Coming in at the tail end of the 1960’s, The Jackson 5 ushered Motown into its second decade with a fresh sound and a unique look. The group of five brothers became a pop-music phenomenon, but it was their youngest member, Michael, who would go on to become The King of Pop. Their funky, youthful sound and tight choreography made their two appearances on The Ed Sullivan Show a moment in music history.
The five boys (Jackie, Tito, Jermaine, Marlon and Michael) were raised in Gary Indiana, and at a young age were guided into music by their father, Joe. The boys’ harmonies and sound were influenced by top performing stars of the 1960s including Ed Sullivan show guestsJackie Wilson, James Brown, Marvin Gaye, Sam and Dave and The Supremes. By 1966, the brothers were performing in local talent shows and competitions with Michael singing lead. On August 13, 1967 they won the famous Amateur Night competition at the Apollo Theatre in Harlem and the group caught the attention of Motown.
Gladys Knight had seen the show at the Apollo that evening and told Motown founder and owner Berry Gordy that he had to check the group out. However, Gordy would not meet The Jackson 5 until July 1968 when Bobby Taylor (a member of the group The Vancouvers), brought the boys to Hitsville in Detroit for an audition. After seeing the group perform, Gordy knew he had seen something very special and immediately signed the group to Motown.
For their introduction into the pop music industry, Berry Gordy decided to attach The Jackson 5 to Motown star and Ed Sullivan Show guest Diana Ross and The Supremes, and publicists spread the story that she had discovered the group. Their first album Diana Presents The Jackson 5 was released in December 1969.
Ed Sullivan had taken notice of The Jackson 5 when their debut single started climbing the charts and they appeared on the ABC variety show, Hollywood Palace. Always a supporter of Motown, Ed wanted to book the boys on his show. He and Gordy came to an agreement and The Jackson 5 was booked to appear on The Ed Sullivan Show December 14, 1969.
That evening, Ed Sullivan introduced The Jackson 5 as “a sensational group” and the brothers took the stage to sing Sly and the Family Stone’s “Stand.” The song, which included a charming dance number, was packed with feeling. Following that, an adorable Michael Jackson, donning a striking bright purple hat and vest, told a story about a girl he met in the sandbox at school, leading into Smokey Robinson’s “Who’s Loving You.” Michael really showed off his vocal range in that number. The third song of the set was The Jackson 5’s first hit single“I Want You Back.” The song dazzled and amazed the audience. Ten-year-old Michael had a confident smile and attitude paired with an incredibly soulful voice and impressive dance moves. He had a special sparkle in his eye and looked incredibly at home performing on stage.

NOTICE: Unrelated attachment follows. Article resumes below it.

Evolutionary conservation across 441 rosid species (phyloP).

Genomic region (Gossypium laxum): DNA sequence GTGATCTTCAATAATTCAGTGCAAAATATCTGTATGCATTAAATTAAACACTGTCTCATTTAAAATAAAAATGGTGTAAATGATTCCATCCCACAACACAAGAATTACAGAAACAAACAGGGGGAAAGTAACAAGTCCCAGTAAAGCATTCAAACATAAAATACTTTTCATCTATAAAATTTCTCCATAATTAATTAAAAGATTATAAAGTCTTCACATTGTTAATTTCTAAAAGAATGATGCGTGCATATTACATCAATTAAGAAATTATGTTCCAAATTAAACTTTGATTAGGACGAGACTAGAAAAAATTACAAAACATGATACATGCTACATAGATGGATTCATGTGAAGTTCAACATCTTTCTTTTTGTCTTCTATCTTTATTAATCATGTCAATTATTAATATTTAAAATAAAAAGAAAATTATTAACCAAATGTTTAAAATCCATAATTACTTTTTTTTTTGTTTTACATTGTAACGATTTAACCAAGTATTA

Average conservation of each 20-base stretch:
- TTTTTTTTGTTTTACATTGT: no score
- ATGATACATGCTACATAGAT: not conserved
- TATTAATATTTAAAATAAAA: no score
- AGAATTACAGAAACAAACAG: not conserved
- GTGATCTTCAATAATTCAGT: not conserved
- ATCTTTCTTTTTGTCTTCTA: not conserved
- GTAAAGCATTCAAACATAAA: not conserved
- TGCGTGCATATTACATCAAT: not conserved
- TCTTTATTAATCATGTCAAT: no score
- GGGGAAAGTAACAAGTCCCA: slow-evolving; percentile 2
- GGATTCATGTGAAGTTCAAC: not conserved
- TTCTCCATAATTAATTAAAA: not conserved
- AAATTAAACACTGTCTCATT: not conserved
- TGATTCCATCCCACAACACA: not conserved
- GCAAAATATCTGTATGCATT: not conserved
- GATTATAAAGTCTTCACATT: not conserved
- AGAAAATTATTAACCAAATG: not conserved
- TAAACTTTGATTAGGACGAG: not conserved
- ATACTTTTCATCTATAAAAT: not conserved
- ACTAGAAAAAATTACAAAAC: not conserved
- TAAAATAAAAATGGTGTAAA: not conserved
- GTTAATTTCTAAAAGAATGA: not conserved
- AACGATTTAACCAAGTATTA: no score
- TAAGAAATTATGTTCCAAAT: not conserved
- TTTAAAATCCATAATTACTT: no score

At the end of their set, Ed Sullivan shook the boys’ hands and called out to Diana Ross in the audience. He introduced her as “the person who discovered The Jackson 5.” Diana stood up and took a bow. At that point it really didn’t matter who discovered the five young boys as they had won over the studio audience and everyone watching across the nation. That evening, Ed was awed by Michael’s enormous talent and clearly took a liking to him stating, “The little fella in front is incredible.”
On May 10, 1970 The Jackson 5 returned to New York to appear for a second time on The Ed Sullivan Show. Motown executive Suzanne DePasse styled them in colorful outfits: bell bottoms, fringed suede vests and platform shoes. They came on stage and sang two of their hits “I Want You Back” and “ABC.” The group’s performance was well coordinated, polished and packed with energy. Before closing that evening’s appearance with “The Love You Save,” a song they performed beautifully, Ed Sullivan took a moment to promote their summer tour and congratulate the five of them.
The Ed Sullivan Show was a major career-booster and elevated the group’s national profile to another level. This was accompanied by a bustle of media coverage that celebrated the discovery of the music industry’s new darlings. The charming performers had mesmerized and captivated fans and the media. The remarkable coverage surprised even the hard-to-please Gordy.
“Jacksonmania” swept across the nation and Motown took advantage of the young group’s newfound fame by promoting an abundance of Jackson 5 related products as well as a Saturday morning TV cartoon about the band called “The Jackson 5ive.” The band would continue to record through the 1970’s, but they would never match their incredibly successful run from 1969-1971. They would be the last “big stars to come rolling off the Motown assembly line” during Berry Gordy’s ownership of the record label.
In the mid 1970’s, Michael Jackson began to build a solo career while still remaining part of the group. Slowly he built a budding career in his own right and by 1982, when the LP, Thriller, was released it became the world’s best-selling album of all-time. Michael Jackson had become an international superstar and icon. Known as “The King of Pop,” he became renowned for his music, dance, fashion and humanitarian work.
The Jackson 5 was the biggest African-American pop group to break through all levels and capture the hearts of fans of all ages around the world. Their sound and magnetic energy crossed all racial barriers. At Michael Jackson’s funeral on July 7, 2009, video of The Jackson 5 performing “Who’s Loving You” on The Ed Sullivan Show was shown to the live audience and viewers all around the globe. In his eulogy, Motown founder, Berry Gordy, called Michael “the greatest artist who ever lived.”